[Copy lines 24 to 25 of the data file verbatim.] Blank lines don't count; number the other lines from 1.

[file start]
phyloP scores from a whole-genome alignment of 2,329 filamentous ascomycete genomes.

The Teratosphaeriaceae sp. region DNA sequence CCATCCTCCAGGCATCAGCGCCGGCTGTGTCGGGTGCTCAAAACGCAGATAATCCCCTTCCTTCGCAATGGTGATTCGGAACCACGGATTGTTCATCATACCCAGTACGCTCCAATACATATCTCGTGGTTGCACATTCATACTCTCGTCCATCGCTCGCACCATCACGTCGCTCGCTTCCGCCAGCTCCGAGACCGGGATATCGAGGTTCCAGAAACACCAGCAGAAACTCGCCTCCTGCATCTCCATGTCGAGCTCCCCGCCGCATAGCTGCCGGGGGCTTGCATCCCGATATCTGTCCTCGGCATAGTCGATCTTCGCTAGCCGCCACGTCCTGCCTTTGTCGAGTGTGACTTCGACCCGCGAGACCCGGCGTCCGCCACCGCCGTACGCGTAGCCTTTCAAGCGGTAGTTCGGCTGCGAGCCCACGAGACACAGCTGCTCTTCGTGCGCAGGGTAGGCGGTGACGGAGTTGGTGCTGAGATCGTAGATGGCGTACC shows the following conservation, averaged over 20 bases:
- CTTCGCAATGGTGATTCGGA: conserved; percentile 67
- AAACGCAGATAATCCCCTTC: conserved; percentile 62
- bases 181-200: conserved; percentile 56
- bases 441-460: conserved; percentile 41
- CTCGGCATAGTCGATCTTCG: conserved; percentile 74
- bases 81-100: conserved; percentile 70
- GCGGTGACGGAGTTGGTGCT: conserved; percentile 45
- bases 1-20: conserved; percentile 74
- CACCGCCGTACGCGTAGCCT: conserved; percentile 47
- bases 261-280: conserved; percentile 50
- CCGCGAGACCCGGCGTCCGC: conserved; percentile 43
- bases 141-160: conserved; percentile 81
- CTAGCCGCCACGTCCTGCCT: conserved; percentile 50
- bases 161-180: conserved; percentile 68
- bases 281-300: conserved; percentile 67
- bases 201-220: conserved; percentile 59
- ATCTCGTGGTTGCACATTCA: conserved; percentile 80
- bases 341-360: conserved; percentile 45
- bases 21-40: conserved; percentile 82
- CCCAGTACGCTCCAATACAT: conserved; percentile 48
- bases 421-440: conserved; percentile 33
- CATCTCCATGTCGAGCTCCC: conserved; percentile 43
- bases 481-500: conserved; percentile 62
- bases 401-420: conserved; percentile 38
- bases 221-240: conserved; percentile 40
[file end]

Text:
- CATCTCCATGTCGAGCTCCC: conserved; percentile 43
- bases 481-500: conserved; percentile 62